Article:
Technological transformation in the financial sector has taken root. According to a report by Nvidia, 91% of financial services companies are either assessing artificial intelligence or already using it in production – from portfolio optimisation and fraud detection to generative AI workflows, such as report generation and investment research.
However, research and policy analysis of AI’s risks to the economy remain underexplored. There is growing sentiment among regulators about the need to get AI’s more diffuse role in global investments right.
As US Securities and Exchange Commission Chair Gary Gensler commented, ‘It is likely that regulatory gaps have emerged and may grow significantly with the greater adoption of deep learning in finance… [meaning that] deep learning is likely to increase systemic risks.’ This should be of particular concern now with the increasing use of AI in finance.
Threat of further flash crashes
Algorithmic convergence is a well-understood phenomenon among high-frequency trading firms. By synchronising trading strategies and behaviours across algorithm-led financial entities, financial firms have been able to successfully perform trades in fractions of seconds, capitalising on tiny fluctuations in asset prices. This is great for firms when it allows them to perform transactions no human can. Yet it creates risks when algorithms behave recklessly, as was observed in the 2010 flash crash, where major US equity indices experienced a sudden plunge and rebound, causing the Dow Jones to drop almost 1,000 points in a matter of minutes.
In 2024, there is now a risk that issues of similar convergence in market behaviour will emerge in not only the HFT world but global finance more broadly. AI in finance, is of course, nothing new. Yet there is a current surge of investment in AI, onshoring of AI tools (such as large language models) and active deployment of AI to help firms make more informed decisions about asset allocation. This surge should urge both the financial sector and regulators to think very seriously about the hazards emerging as firms converge in their financial market decision-making.
These concerns have been thoroughly described by Gensler in recent years. Gensler has commented, for example, that ‘herding and crowding in high-frequency algorithmic trading is partially responsible for causing flash crashes’ and that homogeneity in investment and model strategies can emerge from the people developing these models having ‘fairly similar backgrounds’ and being ‘trained together: the so-called apprentice effect’.
As a result, AI models may come to dominate firms’ asset allocation and decision-making, leading to convergence as AI systems are trained on the same (or very similar) massive training sets. This collectivises financial returns, reducing volatility. Yet it also collectivises risk. This has the potential to amplify systemic hazards. A report by the International Organization of Securities Commissions, for instance, highlighted that algorithms operating across markets could rapidly transmit shocks from one market to another, thereby increasing systemic risk.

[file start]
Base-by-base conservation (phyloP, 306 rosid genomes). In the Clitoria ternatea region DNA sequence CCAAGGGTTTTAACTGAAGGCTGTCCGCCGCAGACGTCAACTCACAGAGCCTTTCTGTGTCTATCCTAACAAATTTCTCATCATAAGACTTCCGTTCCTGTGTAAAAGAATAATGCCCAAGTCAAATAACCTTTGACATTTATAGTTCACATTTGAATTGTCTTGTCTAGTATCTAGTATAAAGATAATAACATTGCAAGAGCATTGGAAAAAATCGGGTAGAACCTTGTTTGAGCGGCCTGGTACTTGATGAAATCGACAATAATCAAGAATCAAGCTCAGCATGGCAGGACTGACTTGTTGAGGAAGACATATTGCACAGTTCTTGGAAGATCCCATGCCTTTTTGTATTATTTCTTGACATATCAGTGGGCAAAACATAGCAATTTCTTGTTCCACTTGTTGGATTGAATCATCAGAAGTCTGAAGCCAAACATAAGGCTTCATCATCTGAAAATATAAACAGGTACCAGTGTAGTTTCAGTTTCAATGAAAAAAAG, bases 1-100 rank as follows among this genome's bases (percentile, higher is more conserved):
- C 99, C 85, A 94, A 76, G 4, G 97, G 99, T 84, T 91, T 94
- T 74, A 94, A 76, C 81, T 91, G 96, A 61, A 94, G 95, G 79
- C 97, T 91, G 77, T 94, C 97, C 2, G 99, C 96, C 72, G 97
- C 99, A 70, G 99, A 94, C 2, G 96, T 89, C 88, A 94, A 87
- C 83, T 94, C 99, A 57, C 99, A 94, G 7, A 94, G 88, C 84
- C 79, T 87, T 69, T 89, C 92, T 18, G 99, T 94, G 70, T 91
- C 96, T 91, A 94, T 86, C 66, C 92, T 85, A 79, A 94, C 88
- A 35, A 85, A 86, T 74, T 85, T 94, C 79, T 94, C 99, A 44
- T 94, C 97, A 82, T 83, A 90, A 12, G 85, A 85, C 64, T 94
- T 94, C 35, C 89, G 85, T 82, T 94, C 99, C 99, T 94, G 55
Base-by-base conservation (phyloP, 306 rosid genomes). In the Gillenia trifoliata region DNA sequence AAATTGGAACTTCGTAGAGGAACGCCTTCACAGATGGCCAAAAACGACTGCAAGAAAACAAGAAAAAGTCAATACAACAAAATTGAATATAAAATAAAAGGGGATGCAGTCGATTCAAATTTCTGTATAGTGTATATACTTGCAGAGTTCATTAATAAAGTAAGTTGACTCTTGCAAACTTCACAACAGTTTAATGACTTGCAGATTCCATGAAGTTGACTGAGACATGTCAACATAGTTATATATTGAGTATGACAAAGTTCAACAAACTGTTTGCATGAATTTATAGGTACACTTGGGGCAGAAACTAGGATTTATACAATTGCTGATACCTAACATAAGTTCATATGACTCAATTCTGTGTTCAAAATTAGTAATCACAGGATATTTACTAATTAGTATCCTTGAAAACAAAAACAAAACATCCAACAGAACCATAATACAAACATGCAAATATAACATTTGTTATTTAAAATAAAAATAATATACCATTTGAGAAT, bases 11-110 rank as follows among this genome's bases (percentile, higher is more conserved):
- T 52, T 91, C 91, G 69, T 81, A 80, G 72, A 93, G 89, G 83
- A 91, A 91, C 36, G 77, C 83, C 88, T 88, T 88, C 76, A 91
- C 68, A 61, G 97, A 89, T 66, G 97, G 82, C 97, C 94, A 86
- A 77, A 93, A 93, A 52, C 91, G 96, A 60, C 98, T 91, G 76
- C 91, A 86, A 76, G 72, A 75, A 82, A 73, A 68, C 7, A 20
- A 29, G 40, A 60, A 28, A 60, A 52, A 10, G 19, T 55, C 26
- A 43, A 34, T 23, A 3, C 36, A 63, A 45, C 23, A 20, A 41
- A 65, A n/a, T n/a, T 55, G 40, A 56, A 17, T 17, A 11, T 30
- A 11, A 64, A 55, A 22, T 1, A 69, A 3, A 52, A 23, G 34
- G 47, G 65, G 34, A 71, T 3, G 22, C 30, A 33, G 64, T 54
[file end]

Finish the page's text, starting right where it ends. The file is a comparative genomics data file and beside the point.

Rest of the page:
Frameworks and possible guardrails
Since algorithms react instantaneously to market conditions, they may widen bid-ask spreads or halt trading during tumultuous markets, diminishing liquidity and making periods of uncertainty more violent and tumultuous. In light of this, regulatory bodies like the SEC and European Securities and Markets Authority are crafting frameworks to ensure that implementations of AI do not adversely impact financial stability.
As for what these measures should look like, one approach would be to increase liquid capital requirements for financial institutions when they choose to use AI systems. Another would be to enact small taxes on transactions, which would stamp out the high-frequency trading market. Regulators could also assess algorithmic risks across the entire lifecycle, from input data to algorithm design and output decisions. Still, not all AI systems are made equally.
How should regulators evaluate those with particular risks of ushering in toxic market dynamics, when the innovators who create the AI systems themselves don’t understand how AI systems think? As Gensler remarked, ‘If deep learning predictions were explainable, they wouldn’t be used in the first place.’ Furthermore, if regulators take too heavy-handed an approach, they may encourage the same kind of model homogeneity that they seek to avoid, as algorithms would have even less room to produce divergent results.
Policy-makers must be cautious about the damage emerging from inaction. Yet, they should also recognise the capacity of AI regulations to control – and to itself be a source of – market risk. Early initiatives by the European Union to create legal frameworks are the first meaningful step to generating global AI governance regimes. Their labelling of ‘high-risk’ AI use cases in finance – such as in credit scoring – is possibly a good start. Yet more needs to be done.
While policy-makers cannot – and should not – halt AI growth, they may have a fighting chance to slow down the speed at which AI systems are allowed to interact with the financial market. Regulators should act now to create guardrails for a technology that is quickly becoming too smart, swift and adaptable for its (and our) own good.
Julian Jacobs is Senior Economist at OMFIF.